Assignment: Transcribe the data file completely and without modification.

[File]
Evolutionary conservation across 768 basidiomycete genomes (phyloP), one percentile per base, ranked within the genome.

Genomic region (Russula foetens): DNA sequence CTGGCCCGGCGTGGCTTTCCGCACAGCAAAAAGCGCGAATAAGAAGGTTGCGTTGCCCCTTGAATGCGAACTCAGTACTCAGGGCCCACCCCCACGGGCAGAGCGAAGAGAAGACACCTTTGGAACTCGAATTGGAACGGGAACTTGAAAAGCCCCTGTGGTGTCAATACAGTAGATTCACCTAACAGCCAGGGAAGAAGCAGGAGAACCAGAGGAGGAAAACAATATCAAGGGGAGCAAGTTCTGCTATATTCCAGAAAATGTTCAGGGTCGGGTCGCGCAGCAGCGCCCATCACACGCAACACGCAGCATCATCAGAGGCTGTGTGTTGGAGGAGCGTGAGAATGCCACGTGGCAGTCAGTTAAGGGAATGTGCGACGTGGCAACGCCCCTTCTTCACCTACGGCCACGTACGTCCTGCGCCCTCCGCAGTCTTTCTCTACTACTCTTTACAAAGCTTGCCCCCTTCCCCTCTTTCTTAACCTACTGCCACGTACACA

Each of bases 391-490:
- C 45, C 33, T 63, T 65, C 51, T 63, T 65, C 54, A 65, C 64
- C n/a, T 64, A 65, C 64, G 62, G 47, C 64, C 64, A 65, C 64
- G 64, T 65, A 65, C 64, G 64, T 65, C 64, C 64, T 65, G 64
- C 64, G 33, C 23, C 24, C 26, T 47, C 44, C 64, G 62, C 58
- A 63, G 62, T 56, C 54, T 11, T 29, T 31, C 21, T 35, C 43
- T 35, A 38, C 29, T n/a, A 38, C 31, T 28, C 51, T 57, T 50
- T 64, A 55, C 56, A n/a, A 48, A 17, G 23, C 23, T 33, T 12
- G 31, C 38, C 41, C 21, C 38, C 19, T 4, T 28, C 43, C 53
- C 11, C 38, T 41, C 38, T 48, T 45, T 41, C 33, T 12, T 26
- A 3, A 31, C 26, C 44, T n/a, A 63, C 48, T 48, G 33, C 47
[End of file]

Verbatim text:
Evolutionary conservation across 768 basidiomycete genomes (phyloP), one percentile per base, ranked within the genome.

Genomic region (Russula foetens): DNA sequence CTGGCCCGGCGTGGCTTTCCGCACAGCAAAAAGCGCGAATAAGAAGGTTGCGTTGCCCCTTGAATGCGAACTCAGTACTCAGGGCCCACCCCCACGGGCAGAGCGAAGAGAAGACACCTTTGGAACTCGAATTGGAACGGGAACTTGAAAAGCCCCTGTGGTGTCAATACAGTAGATTCACCTAACAGCCAGGGAAGAAGCAGGAGAACCAGAGGAGGAAAACAATATCAAGGGGAGCAAGTTCTGCTATATTCCAGAAAATGTTCAGGGTCGGGTCGCGCAGCAGCGCCCATCACACGCAACACGCAGCATCATCAGAGGCTGTGTGTTGGAGGAGCGTGAGAATGCCACGTGGCAGTCAGTTAAGGGAATGTGCGACGTGGCAACGCCCCTTCTTCACCTACGGCCACGTACGTCCTGCGCCCTCCGCAGTCTTTCTCTACTACTCTTTACAAAGCTTGCCCCCTTCCCCTCTTTCTTAACCTACTGCCACGTACACA

Each of bases 391-490:
- C 45, C 33, T 63, T 65, C 51, T 63, T 65, C 54, A 65, C 64
- C n/a, T 64, A 65, C 64, G 62, G 47, C 64, C 64, A 65, C 64
- G 64, T 65, A 65, C 64, G 64, T 65, C 64, C 64, T 65, G 64
- C 64, G 33, C 23, C 24, C 26, T 47, C 44, C 64, G 62, C 58
- A 63, G 62, T 56, C 54, T 11, T 29, T 31, C 21, T 35, C 43
- T 35, A 38, C 29, T n/a, A 38, C 31, T 28, C 51, T 57, T 50
- T 64, A 55, C 56, A n/a, A 48, A 17, G 23, C 23, T 33, T 12
- G 31, C 38, C 41, C 21, C 38, C 19, T 4, T 28, C 43, C 53
- C 11, C 38, T 41, C 38, T 48, T 45, T 41, C 33, T 12, T 26
- A 3, A 31, C 26, C 44, T n/a, A 63, C 48, T 48, G 33, C 47